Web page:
At every Gingrich stop of late, Romney surrogates have been showing up to refute his comments.
Recently, In Touch magazine called the once fresh-faced star “troubled,” a term Bynes was quick to refute.
Szarkowski responded: “The claim is impossible to refute, and in fact not easy to understand.”
If this does not bother its backers, then charges of racism become hard to refute.
The admiring article did little to refute Hollywood notions of what exorcisms look like.
We are not repelled much by his eagerness to refute and maltreat his opponent.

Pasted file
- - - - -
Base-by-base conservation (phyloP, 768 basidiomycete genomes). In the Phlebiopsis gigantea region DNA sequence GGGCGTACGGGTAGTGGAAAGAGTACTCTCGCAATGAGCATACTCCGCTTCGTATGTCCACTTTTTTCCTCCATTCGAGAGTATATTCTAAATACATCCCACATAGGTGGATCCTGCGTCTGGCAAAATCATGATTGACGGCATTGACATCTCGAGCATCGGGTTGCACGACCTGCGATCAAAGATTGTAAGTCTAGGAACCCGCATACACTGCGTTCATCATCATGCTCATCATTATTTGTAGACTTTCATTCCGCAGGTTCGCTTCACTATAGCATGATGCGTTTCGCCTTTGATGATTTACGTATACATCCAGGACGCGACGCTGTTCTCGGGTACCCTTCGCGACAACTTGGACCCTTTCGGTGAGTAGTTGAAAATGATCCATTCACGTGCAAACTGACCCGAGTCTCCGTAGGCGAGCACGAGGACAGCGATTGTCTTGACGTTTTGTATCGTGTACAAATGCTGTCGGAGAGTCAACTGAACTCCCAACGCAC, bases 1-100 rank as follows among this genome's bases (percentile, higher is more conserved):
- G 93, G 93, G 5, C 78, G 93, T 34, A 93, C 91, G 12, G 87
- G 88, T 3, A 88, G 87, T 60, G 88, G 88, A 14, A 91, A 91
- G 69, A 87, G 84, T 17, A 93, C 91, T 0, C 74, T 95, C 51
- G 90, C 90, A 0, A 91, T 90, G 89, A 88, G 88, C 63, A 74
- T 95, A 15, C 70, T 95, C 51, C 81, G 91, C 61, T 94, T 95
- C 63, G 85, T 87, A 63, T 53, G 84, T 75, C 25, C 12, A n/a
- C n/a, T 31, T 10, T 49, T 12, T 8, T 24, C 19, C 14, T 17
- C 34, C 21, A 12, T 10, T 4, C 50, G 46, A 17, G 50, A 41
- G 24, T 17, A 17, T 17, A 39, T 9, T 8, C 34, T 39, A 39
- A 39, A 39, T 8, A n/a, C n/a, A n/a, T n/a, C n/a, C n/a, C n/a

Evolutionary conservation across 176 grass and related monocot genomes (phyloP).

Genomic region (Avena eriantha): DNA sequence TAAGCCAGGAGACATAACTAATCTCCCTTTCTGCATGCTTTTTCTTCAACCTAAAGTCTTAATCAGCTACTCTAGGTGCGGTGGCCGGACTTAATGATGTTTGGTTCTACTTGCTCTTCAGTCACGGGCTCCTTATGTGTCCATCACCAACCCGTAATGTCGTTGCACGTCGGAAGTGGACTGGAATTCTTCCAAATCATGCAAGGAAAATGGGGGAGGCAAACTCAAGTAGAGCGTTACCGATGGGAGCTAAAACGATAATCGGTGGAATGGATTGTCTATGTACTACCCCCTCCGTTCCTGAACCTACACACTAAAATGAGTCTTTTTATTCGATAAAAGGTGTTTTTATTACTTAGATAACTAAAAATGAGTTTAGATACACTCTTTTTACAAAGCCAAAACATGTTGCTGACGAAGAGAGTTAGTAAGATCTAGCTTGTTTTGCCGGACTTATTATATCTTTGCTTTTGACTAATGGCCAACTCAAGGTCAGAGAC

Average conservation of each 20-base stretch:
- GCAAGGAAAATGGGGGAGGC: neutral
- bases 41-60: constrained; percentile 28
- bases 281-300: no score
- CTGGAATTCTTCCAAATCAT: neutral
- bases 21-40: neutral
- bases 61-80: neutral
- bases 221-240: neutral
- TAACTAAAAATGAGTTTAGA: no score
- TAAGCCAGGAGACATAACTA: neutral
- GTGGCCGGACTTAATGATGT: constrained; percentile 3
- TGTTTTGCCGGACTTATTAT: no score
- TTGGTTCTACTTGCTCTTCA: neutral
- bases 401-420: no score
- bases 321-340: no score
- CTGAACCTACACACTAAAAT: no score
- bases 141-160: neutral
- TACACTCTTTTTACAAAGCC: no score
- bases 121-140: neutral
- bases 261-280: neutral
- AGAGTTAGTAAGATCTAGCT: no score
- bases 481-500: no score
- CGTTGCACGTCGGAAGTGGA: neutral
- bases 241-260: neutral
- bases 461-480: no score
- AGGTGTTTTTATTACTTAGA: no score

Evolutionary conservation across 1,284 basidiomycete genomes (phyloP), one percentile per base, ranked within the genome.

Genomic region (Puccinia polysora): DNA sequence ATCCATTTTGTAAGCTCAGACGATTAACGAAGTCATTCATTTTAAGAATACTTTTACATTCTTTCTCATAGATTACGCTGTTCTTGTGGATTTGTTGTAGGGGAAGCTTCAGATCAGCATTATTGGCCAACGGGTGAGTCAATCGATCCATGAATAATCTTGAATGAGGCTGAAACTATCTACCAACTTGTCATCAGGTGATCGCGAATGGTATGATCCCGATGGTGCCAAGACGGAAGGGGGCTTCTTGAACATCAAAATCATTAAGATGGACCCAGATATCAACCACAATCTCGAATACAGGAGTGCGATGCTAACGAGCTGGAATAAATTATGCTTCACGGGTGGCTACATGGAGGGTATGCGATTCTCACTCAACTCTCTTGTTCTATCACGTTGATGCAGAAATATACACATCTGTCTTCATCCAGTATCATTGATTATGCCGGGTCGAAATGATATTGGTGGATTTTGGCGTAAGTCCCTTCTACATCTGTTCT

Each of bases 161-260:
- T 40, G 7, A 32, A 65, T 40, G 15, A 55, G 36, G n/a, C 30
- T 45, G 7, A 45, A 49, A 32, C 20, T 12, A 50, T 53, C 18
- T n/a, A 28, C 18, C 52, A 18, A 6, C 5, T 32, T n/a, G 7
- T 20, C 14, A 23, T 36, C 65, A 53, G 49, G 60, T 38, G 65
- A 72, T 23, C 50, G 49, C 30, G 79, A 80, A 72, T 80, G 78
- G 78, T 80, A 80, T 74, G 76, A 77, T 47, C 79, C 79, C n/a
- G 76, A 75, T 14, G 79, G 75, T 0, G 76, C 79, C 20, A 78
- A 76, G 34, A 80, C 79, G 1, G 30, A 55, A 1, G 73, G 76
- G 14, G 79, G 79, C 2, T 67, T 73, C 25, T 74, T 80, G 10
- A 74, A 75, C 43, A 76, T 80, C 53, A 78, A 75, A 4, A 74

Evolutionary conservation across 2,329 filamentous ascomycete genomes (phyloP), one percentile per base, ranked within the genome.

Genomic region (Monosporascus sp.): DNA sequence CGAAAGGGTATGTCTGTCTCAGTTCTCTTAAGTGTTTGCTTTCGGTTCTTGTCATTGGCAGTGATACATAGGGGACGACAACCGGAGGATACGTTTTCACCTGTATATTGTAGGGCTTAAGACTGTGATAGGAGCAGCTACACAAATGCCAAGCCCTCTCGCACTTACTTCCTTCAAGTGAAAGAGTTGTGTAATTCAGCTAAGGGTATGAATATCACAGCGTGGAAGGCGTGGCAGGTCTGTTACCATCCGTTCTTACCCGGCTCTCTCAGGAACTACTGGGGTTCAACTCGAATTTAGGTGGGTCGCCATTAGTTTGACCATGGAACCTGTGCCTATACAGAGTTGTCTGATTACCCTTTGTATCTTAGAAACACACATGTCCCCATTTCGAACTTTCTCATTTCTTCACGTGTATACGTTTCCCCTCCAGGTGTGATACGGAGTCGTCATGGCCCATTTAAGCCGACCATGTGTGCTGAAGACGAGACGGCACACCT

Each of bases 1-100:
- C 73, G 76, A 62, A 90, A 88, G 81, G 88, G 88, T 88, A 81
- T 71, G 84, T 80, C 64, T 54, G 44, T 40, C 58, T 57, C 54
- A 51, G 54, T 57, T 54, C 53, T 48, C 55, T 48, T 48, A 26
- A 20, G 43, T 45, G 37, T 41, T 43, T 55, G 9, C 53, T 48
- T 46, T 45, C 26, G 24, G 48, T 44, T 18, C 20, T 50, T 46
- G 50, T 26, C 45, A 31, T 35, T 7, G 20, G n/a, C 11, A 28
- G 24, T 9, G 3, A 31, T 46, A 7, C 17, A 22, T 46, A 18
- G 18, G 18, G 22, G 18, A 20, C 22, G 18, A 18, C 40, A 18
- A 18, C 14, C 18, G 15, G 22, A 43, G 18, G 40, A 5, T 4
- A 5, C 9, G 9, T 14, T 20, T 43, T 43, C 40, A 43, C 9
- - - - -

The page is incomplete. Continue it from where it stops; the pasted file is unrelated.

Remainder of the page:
Unconsciously his whole practice began to refute his theories.
Your Cambridge correspondent will pardon me for attempting to refute his positions.
And his sense of truth did not permit him to try to refute her accusation.
Many other instances might be quoted, but those would suffice to refute the fact.
1510s, "refuse, reject," from Middle French réfuter (16c.) and directly from Latin refutare "drive back; rebut, disprove; repress, repel, resist, oppose," from re- "back" (see re-) + -futare "to beat," probably from PIE root *bhau- "to strike down" (see bat (n.1)).
Meaning "prove wrong" dates from 1540s. Since c.1964 linguists have frowned on the subtle shift in meaning towards "to deny," as it is used in connection with allegation. Related: Refuted; refuting.